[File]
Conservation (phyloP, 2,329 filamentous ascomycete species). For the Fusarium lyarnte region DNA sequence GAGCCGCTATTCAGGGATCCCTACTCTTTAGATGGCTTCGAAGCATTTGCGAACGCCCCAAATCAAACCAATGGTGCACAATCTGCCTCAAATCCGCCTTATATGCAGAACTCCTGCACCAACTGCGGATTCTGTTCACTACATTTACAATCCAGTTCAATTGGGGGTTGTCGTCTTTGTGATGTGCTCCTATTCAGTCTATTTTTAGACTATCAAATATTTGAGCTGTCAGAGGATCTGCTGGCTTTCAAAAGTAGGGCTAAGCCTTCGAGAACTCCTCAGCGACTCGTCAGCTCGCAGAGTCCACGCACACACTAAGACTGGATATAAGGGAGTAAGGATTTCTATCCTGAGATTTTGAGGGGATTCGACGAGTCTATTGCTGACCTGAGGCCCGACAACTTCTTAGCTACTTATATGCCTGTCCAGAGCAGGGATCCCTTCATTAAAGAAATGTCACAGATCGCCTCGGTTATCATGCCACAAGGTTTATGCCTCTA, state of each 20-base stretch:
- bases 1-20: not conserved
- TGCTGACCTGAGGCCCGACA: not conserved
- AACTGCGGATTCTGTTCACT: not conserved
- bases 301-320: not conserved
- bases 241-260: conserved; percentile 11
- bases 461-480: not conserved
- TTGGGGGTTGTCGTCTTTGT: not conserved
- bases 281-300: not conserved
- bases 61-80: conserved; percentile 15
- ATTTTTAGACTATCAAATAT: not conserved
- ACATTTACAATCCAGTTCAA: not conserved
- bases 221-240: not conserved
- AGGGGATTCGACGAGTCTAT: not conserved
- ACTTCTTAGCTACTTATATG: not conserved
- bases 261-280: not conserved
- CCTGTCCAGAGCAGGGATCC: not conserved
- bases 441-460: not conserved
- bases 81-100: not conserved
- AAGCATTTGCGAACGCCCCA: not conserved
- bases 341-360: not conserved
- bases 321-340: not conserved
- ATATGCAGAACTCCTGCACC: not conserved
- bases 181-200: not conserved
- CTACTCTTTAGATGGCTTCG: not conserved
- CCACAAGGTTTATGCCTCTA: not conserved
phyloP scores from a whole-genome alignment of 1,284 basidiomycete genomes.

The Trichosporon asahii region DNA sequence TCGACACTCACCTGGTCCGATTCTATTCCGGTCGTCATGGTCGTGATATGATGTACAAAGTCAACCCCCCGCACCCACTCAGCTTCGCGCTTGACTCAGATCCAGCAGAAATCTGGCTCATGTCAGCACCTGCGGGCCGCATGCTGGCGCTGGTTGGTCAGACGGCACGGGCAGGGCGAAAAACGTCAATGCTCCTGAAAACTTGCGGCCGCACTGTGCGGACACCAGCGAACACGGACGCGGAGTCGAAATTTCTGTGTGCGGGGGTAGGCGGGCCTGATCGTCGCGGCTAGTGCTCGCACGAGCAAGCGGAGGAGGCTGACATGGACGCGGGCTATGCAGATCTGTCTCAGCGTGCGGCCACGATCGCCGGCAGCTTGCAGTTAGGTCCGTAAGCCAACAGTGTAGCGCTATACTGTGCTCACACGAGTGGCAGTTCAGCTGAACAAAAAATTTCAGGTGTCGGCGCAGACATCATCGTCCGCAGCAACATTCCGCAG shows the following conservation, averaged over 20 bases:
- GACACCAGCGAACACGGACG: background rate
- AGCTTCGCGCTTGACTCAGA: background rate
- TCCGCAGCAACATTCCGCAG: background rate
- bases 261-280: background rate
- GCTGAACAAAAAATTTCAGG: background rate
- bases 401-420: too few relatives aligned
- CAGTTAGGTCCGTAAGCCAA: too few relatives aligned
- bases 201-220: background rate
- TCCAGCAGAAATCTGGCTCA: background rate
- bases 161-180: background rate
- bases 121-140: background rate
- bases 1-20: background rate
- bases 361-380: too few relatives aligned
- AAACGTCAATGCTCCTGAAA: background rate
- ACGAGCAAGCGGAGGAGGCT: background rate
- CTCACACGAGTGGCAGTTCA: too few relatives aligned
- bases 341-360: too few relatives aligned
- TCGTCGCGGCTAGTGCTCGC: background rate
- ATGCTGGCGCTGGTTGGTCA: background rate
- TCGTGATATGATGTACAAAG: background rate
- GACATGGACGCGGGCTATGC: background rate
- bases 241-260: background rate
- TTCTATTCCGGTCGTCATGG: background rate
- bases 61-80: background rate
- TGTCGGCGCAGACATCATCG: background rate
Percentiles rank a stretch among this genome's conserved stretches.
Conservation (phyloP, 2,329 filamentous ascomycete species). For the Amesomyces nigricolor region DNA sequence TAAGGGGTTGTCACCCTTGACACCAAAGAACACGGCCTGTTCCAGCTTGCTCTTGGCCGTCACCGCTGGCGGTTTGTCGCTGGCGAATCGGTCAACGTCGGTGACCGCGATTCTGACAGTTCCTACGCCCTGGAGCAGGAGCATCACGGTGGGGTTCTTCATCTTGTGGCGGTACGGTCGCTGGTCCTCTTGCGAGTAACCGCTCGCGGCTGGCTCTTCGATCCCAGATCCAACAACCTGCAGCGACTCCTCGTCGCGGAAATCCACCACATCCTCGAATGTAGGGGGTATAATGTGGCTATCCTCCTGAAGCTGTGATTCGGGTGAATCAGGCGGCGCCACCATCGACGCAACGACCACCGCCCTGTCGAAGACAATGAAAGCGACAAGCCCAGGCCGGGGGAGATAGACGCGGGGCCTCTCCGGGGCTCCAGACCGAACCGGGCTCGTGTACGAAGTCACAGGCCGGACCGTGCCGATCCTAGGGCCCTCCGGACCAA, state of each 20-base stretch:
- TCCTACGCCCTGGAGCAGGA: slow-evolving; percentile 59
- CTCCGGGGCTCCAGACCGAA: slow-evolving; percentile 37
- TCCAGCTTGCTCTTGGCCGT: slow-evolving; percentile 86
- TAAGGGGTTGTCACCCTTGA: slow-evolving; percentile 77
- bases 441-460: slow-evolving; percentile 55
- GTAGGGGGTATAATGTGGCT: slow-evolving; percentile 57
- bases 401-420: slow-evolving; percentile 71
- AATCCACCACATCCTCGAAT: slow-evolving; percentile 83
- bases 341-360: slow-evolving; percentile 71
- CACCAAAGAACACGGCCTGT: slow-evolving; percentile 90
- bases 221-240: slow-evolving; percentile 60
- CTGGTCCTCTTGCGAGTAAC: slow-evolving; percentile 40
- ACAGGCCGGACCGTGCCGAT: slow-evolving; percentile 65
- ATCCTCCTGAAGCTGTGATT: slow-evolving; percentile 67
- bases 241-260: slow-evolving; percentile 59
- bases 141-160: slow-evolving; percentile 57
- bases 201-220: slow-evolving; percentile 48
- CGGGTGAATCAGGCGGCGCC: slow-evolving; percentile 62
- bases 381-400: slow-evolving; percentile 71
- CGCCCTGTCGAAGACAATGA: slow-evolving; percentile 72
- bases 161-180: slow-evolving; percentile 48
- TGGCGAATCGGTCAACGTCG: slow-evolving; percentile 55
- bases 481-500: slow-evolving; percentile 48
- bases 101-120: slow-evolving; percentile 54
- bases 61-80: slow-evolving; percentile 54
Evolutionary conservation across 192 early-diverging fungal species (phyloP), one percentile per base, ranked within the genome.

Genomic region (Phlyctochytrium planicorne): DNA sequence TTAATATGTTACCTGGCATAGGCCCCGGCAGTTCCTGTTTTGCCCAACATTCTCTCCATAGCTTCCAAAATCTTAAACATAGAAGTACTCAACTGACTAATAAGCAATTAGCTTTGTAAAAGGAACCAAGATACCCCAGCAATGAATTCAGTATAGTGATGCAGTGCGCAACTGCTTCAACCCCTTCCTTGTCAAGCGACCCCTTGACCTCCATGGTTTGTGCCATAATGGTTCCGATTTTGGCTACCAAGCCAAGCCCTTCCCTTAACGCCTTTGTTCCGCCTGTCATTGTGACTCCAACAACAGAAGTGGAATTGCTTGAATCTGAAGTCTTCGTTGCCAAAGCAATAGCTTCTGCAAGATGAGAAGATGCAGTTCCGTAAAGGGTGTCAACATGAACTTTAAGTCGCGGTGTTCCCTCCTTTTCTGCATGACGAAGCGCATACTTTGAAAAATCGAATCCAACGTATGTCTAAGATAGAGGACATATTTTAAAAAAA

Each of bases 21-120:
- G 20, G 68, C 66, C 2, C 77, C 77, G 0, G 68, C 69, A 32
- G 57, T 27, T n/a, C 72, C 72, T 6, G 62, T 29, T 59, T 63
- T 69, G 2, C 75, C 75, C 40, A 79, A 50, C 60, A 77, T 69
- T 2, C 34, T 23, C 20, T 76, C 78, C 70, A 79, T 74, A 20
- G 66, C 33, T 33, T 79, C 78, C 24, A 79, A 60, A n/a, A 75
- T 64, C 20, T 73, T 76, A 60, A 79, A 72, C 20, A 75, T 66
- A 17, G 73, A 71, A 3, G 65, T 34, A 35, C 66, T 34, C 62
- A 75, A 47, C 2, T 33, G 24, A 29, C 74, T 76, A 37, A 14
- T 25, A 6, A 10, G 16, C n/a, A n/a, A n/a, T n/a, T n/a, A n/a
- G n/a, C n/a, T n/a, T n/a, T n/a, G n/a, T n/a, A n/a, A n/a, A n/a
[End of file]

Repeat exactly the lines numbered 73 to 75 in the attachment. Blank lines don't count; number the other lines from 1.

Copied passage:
- CGGGTGAATCAGGCGGCGCC: slow-evolving; percentile 62
- bases 381-400: slow-evolving; percentile 71
- CGCCCTGTCGAAGACAATGA: slow-evolving; percentile 72